Schools are not taking field trips needed to teach core aspects of the curriculum in subjects like geography - instead having students watch videos in a poor substitute.
"They just can't afford the field trip so they have a video to watch. I don't think that is appropriate and it is not delivering the curriculum in the way it was intended," said Patrick Walsh, John Paul College principal and executive member of the Secondary Principals' Association.
Such examples showed why a major shake-up of how schools are funded needs to funnel more money to those drawing students from the poorest families, Mr Walsh said.
But if the total amount of school funding does not grow to let that happen, high deciles schools with be loath to give up any existing funding, which would lead to school "donations" increasing even more rapidly.
Mr Walsh, who spoke to the Herald from Bangkok where he and 15 other New Zealand schools were attempting to recruit international students, said the higher fees they paid were used by schools to cover core costs, not "nice to haves".
That showed high decile schools did not have spare cash to give up, but Mr Walsh said there were existing "pots" of money that was not accessed.
"That is very fragmented, it is difficult to access, and often doesn't get to where it needs to go. An example of that is the Ministry announcing that they have a whole lot of money available for special needs that hadn't been accessed. That is as disgrace when we have so many special needs students that need support."
The Post Primary Teachers Association (PPTA) holds its annual conference in Wellington from today [Tuesday], and a major topic of conversation will be a wide-ranging review of school funding that has been initiated by Education Minister Hekia Parata.
Ms Parata has signalled that the decile system - which she describes as a "blunt" funding mechanism - will be dropped.
Decile 1 schools are the 10 per cent of schools with the highest proportion of students from low socio-economic communities, whereas decile 10 schools are the 10 per cent with the lowest proportion of such students.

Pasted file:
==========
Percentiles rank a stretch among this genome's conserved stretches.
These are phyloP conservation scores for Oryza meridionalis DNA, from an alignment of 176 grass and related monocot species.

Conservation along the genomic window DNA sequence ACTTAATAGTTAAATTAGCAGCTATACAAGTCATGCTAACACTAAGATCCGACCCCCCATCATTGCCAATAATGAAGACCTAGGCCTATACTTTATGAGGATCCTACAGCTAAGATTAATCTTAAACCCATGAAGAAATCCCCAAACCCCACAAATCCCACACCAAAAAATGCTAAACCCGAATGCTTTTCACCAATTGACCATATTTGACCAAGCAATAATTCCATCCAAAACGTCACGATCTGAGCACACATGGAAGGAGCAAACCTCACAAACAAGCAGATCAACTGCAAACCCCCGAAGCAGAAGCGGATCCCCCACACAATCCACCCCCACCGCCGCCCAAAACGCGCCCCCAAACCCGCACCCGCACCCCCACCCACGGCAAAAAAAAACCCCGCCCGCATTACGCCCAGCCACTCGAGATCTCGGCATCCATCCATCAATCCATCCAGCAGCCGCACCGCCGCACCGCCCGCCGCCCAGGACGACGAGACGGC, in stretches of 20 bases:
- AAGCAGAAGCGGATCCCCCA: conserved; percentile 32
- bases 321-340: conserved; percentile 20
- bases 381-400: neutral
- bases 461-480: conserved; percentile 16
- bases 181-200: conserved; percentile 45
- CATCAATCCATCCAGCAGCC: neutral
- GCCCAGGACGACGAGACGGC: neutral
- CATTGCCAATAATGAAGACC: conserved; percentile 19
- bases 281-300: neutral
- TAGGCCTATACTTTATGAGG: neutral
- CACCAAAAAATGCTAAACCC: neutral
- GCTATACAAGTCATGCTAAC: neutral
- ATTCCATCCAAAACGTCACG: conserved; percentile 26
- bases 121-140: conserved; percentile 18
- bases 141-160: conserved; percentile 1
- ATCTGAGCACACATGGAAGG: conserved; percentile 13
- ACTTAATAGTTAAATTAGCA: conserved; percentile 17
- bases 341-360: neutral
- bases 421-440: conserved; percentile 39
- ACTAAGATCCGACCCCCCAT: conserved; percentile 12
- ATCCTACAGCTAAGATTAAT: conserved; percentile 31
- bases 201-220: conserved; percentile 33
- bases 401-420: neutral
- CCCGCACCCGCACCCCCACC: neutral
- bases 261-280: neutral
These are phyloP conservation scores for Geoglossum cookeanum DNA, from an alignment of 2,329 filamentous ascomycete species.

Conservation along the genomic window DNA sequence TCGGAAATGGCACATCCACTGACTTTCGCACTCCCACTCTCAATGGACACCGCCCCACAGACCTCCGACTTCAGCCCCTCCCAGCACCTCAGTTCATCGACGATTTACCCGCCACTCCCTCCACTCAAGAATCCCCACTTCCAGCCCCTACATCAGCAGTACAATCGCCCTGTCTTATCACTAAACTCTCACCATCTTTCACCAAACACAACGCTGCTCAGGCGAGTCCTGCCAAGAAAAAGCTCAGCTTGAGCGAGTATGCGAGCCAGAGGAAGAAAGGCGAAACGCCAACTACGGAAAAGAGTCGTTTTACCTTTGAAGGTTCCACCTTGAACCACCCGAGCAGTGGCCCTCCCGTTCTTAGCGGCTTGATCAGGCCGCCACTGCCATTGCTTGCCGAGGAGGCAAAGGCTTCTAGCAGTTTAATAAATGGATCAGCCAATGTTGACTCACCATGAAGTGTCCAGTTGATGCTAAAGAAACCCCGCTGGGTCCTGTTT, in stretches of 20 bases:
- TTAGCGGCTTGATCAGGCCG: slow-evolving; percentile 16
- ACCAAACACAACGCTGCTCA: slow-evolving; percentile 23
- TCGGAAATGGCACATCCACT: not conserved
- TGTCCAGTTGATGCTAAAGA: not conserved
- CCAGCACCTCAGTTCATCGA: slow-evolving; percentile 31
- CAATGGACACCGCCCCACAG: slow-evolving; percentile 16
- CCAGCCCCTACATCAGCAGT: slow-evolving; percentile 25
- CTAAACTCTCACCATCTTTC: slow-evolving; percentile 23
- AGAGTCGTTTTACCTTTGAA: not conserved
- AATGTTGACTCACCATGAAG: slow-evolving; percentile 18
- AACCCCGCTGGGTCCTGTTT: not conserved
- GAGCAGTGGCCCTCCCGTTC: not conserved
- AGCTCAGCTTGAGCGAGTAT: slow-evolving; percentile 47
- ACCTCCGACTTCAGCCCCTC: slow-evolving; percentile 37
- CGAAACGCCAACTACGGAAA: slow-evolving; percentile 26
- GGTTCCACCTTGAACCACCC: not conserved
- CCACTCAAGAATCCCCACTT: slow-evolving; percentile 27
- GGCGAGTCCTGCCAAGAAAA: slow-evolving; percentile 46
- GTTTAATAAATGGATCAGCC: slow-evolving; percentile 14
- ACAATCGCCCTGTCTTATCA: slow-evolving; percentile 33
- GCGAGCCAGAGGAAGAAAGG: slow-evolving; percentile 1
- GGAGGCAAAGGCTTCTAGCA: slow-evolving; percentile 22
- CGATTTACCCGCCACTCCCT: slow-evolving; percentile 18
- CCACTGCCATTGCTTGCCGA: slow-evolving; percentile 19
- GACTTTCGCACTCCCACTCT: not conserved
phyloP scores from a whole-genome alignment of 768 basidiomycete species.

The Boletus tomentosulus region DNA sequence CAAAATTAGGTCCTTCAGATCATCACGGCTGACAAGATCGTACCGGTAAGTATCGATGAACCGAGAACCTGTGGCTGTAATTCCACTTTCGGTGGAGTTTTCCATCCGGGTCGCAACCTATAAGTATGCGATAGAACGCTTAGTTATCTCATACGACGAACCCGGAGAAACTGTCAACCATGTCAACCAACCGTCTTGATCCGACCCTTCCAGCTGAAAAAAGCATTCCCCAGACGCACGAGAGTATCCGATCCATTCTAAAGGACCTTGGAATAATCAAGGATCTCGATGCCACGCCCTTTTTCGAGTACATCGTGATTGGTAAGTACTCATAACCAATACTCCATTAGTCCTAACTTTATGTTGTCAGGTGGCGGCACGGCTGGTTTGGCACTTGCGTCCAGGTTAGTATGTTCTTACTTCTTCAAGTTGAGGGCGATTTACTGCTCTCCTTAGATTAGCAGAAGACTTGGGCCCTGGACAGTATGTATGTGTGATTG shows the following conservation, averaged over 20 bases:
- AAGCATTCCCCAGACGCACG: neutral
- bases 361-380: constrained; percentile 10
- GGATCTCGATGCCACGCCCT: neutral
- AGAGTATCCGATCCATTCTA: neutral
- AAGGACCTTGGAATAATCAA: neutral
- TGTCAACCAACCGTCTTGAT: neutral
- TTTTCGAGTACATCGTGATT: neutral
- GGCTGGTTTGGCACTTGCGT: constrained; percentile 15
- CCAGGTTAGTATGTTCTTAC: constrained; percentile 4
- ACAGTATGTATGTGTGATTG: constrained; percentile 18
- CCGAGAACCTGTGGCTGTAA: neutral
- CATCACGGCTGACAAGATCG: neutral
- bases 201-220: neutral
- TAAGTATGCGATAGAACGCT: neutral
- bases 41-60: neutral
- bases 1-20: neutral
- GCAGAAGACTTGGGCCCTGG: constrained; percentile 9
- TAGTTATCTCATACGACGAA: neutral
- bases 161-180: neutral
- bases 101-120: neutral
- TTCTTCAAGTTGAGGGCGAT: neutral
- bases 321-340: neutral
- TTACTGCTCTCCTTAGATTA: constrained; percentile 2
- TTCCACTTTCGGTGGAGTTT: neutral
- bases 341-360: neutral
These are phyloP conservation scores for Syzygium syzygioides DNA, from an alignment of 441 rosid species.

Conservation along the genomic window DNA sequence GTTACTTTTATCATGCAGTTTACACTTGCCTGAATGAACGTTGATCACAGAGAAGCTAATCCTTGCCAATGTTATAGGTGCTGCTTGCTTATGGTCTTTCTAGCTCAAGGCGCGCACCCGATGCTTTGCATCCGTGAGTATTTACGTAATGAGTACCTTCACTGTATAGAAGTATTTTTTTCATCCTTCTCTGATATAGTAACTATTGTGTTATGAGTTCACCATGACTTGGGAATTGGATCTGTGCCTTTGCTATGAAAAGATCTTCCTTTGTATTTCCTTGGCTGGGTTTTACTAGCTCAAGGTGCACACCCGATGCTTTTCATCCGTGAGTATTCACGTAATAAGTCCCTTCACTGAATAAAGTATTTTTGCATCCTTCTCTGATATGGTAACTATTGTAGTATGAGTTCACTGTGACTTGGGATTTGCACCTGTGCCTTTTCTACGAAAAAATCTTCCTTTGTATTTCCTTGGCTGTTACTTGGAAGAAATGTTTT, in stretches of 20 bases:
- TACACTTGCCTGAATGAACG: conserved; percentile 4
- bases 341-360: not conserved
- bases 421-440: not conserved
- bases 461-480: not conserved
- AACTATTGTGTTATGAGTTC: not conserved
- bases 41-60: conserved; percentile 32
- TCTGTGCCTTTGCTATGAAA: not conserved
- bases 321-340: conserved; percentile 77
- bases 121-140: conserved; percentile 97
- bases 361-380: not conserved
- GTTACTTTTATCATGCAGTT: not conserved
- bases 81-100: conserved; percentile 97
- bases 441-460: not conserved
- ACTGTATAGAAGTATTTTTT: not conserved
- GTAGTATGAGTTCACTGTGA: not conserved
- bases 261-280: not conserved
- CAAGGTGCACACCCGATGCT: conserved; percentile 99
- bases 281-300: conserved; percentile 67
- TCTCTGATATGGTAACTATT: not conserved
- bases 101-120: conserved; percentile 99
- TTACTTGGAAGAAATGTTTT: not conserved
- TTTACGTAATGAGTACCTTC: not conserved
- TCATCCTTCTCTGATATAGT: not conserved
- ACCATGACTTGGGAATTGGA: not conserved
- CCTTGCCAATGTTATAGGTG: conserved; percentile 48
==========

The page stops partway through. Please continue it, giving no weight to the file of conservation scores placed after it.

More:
What will replace it, and how radically different it will be, is not clear. A wide range of sector groups have formed the National Education Leaders Partnership (Nelp) in an effort to have a strong voice in another model's development.
The group, which includes the PPTA, NZEI, principals groups and the NZ School Trustees Association, wrote to Education Minister Hekia Parata asking to be directly involved in the process.
Ms Parata responded to say broad engagement would be needed, and her existing Ministerial Cross Sector Forum group would be an ideal place for such discussions.
PPTA president Angela Roberts said there were concerns around how far through the review genuine consultation would take place.
The Investing in Educational Success (IES) initiative, which sees principals and teachers paid to collaborate across "communities" of schools, changed significantly after negotiations with the union, and those should have started earlier, Ms Roberts said.
A spokeswoman for Ms Parata said the sector would be involved in the review, and all peak associations were represented on the National Cross Sector Forum and the additional 40 regional forums.
"As well as many smaller bodies, together with principals, ECE representatives, iwi and Pasifika - there isn't a more representative process and vehicle than the forums.
"In addition the Minister meets with the peak bodies quarterly or on an issue-driven basis. She expects to continue this highly inclusive and consultative approach."